So what if the odds of having a fling with a supermodel while winning an Oscar and the Masters is far more likely than winning the colossal Mega Millions lottery jackpot that, by Friday afternoon, had risen to an astounding $640 million?
Thursday was not a day for rational thought.
Thursday was when bosses drew up economic prospectuses and had meetings and readied to cut pay and slash jobs. Thursday, politicians lied and stole.
As those dry bores pleaded poverty and wrecked local, state and federal budgets, the people who work for them and pay the taxes for a country in economic crisis dashed for the store to blow part of the rent.
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Old ladies, young men, construction workers and dental assistants found single dollars, fives, tens – even pooled money among co-workers – for a chance at today’s drawing that is now, by far, the largest in American history.
Anybody who ever had a jerk for a boss bought a lottery ticket Thursday, when the prize was still $540 million. A chance at that much cash is a chance to tell that boss with the bad breath and the hateful glare that a winning ticket means no more boss.
All over York County, people bought and bought and bought tickets.
They did so with hope, with prayers, with rosary beads in hand and Bible study bulletins rolled up as talismans, with dollars in hand.
“It has just been madness,” said Jennifer Bass, day-shift manager of the BP convenience store just off Interstate 77’s Exit 77 – in the heart of the hope for riches. The store had hundreds of Mega Millions customers, each hungry for money that would change life forever.
A young guy, John Cagle, who just got accepted to the University of South Carolina, said hopefully, “School would get paid for.”
Then Cagle acknowledged maybe he could buy the school – and most importantly, get all the chicks.
A sweaty and hot guy named Jessie Smith, who installs garage doors, sprang for two tickets.
“Four sons I got, one in college,” Smith said. “This would pay it all off.
“I could donate to my church. Man, I could build a church. No more bills. No more worries.”
So what if the odds are one in 175 million? So what if the chances of being crowned King of Finland are better? Somebody in this country of 300 million-plus people has to win.
Grace Kelly married a prince all those years ago. A person in management smiled once and bought a cup of coffee. A boss sprang for a beer. A mother-in-law stayed less than six months. Dick Cheney’s heart was found to exist.
A guy named Daniel Byrd, 32, tattooed up and down, said church gets a piece, bills get a piece, he’d build a house – then he’d certainly buy and race a dragster.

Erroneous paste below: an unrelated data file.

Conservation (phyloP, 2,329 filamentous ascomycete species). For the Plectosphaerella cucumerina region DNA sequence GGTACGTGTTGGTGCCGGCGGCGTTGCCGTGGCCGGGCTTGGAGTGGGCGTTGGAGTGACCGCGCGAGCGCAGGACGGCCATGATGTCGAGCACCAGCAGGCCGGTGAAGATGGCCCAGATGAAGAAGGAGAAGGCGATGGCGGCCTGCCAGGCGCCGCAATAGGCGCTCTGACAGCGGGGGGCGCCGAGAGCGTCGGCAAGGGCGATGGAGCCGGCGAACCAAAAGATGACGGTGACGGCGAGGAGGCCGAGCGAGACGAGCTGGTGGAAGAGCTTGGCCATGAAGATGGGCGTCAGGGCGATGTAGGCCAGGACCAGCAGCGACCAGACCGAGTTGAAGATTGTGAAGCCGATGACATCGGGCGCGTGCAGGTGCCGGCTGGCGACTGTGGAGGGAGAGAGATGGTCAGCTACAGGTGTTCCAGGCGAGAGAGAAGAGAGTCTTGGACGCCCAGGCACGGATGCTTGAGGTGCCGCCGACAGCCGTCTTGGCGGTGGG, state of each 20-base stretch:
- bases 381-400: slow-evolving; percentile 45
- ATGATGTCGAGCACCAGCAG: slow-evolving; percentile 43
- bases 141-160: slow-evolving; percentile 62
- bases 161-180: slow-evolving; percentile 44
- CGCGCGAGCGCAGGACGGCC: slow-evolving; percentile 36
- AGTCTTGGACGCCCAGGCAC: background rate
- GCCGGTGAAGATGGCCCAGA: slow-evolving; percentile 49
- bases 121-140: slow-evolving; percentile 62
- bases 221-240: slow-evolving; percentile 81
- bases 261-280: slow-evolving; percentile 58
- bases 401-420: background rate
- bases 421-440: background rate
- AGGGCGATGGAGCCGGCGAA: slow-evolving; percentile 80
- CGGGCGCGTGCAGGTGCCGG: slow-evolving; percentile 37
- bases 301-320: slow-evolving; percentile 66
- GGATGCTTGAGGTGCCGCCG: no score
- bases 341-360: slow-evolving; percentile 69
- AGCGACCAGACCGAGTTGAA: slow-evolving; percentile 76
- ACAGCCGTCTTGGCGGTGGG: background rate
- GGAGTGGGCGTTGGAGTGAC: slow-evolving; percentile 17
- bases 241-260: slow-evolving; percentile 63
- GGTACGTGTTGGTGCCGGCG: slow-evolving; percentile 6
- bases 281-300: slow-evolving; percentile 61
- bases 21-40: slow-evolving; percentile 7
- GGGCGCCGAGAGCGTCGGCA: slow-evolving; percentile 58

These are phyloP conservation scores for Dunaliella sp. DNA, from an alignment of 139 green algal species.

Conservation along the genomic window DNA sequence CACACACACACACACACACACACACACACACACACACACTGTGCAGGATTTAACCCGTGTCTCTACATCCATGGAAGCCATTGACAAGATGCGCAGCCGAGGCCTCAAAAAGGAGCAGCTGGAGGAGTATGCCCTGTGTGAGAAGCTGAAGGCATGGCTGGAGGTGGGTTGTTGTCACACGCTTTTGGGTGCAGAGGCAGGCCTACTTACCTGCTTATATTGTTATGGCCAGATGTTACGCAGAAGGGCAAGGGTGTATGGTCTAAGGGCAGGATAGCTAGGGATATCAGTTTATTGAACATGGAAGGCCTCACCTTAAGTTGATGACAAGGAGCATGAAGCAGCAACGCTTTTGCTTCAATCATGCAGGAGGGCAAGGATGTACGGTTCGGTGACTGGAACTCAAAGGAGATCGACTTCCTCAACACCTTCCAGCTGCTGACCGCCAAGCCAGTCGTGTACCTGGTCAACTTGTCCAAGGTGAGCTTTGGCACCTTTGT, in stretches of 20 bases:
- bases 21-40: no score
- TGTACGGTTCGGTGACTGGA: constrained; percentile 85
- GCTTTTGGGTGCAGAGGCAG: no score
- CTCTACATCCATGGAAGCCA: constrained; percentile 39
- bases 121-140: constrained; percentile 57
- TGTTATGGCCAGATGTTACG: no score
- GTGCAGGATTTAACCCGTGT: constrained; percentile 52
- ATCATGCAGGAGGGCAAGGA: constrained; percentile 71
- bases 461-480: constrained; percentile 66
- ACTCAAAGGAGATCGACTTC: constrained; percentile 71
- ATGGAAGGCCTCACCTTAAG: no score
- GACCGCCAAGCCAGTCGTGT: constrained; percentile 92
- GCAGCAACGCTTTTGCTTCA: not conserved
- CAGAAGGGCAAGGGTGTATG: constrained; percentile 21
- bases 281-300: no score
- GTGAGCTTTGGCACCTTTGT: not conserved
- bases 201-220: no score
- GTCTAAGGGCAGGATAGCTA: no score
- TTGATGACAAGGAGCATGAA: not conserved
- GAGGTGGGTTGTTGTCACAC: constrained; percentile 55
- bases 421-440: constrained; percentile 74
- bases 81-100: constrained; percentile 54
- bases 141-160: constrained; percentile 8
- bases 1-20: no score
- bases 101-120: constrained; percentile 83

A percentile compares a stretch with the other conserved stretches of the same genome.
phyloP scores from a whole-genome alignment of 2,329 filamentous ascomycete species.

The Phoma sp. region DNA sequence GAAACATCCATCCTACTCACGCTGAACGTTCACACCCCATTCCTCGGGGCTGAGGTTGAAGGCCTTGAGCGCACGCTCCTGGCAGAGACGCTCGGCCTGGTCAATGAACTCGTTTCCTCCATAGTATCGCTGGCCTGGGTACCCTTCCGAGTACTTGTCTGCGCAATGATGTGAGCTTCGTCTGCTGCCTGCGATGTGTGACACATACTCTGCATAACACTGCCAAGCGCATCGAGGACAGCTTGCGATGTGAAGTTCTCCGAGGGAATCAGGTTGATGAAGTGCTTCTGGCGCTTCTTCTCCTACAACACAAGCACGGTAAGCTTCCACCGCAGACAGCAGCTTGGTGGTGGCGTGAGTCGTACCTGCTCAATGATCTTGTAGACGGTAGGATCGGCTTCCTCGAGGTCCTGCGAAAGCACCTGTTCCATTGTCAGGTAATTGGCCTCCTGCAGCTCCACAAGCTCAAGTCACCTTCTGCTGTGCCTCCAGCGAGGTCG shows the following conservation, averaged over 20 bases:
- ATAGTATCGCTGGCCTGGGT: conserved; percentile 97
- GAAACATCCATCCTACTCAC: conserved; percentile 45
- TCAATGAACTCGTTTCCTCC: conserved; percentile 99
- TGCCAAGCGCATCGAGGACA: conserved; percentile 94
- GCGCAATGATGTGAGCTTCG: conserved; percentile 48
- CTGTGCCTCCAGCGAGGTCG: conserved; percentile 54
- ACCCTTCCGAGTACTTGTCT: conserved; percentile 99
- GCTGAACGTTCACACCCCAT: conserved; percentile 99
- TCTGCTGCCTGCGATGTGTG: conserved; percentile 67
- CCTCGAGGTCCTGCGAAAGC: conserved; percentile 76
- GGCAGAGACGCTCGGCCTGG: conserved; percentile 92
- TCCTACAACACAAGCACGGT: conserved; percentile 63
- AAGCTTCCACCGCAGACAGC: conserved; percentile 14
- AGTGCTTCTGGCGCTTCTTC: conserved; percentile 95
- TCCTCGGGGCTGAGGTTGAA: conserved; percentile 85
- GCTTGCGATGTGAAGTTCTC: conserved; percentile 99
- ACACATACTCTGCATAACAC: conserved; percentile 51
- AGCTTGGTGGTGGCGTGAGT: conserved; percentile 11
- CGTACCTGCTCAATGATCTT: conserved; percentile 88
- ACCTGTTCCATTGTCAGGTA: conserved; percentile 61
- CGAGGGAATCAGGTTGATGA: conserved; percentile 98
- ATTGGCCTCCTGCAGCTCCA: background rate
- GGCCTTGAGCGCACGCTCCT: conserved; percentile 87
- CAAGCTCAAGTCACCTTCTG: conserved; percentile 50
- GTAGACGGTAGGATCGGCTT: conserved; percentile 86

“Number 540 million on the side,” said Byrd. “Fastest thing there ever was.”
He might even be able to afford the gas.
Taxes will take many millions, but only a spoilsport worries about Uncle Sam’s greedy paws taking 25 percent off the top.
“I might call in sick if I win,” said BP cashier Nikki Johnson. “Buy a car. Honda Civic. New.”
Johnson is frugal even in her dreams.
“Yeah, sick forever,” said another cashier named Nikki Ashworth. “$540 million? I’m partying. Breakin’ it on down.”
A guy named Norm Radermacher bought his first lottery tickets. He didn’t know how to play, what it was called – nothing.
Still, Norm Radermacher bought $5 worth of tickets.
“I did the math, and the odds are the worst,” said Radermacher. “But it is $540 million.”
Across Rock Hill at The Spot store – where somebody who is hated by all gamblers anywhere did not claim an $800,000 winning ticket two years ago – a guy named Kenneth Heath spent money on a single ticket.
If he wins, “my daughter goes to school paid for until she learns the whole world,” said Heath.
A man named Derrick Chisholm came in for a cold drink, was told “$540 million” and asked “For what?”
“Lottery!” said the cashier.
“Gimme one of them 540 million winning tickets then,” said Chisholm, in one of the best lines of the day, maybe ever.
Robert Strong, working the fryer at the store/restaurant, hot, made it clear that with $540 million from his ticket, he would not be frying fish Saturday if he wins.
“Somebody will be cooking for me,” Strong said.
At Herlong BP on Herlong Avenue, near Rock Hill’s medical district, a lady who smiled and hoped, from “an unnamed dental practice,” she said, on the clock and in her dental smock, came in with $150.
“$10 each from 15 of us,” she said. “Even the bosses.”
Others who work as a team brought even more money, with hopes that more tickets mean a better chance to win. A lady from Specialty Polymers chemical company had $210 to buy tickets – $10 each from 21 employees. The odds are still one in 8 million.
The purchases were for huge amounts and down to just a couple of dollars. The hopeful spanned all economic classes of people, all job descriptions, all neighborhoods. People laughed and wished each other luck, and in true gambler’s form, secretly hoped that the other guy won nothing and ended up cleaning windshields.
Each person who has punched a clock will wait until 11 tonight, when the six winning balls are picked, and hope that the boss, called so many bad words under breath for years, will be called far worse loudly and over an intercom. Then the boss can be punched.
Maybe the most hope of all came from a tiny lady who stopped at Scott’s Food Store.
LaTiffany Morrison, an accounts manager who knows numbers and statistics – “no mathematical chance almost at all,” she said – threw all that math right out the window where it belonged. She bought a ticket – to go with two she already had.
“I have a husband and two kids, and if I win, I will have a husband and two kids with their college paid for and a new house and a lot of money going to charity,” Morrison said.
“I am not asking for much. Just a tiny $540 million.”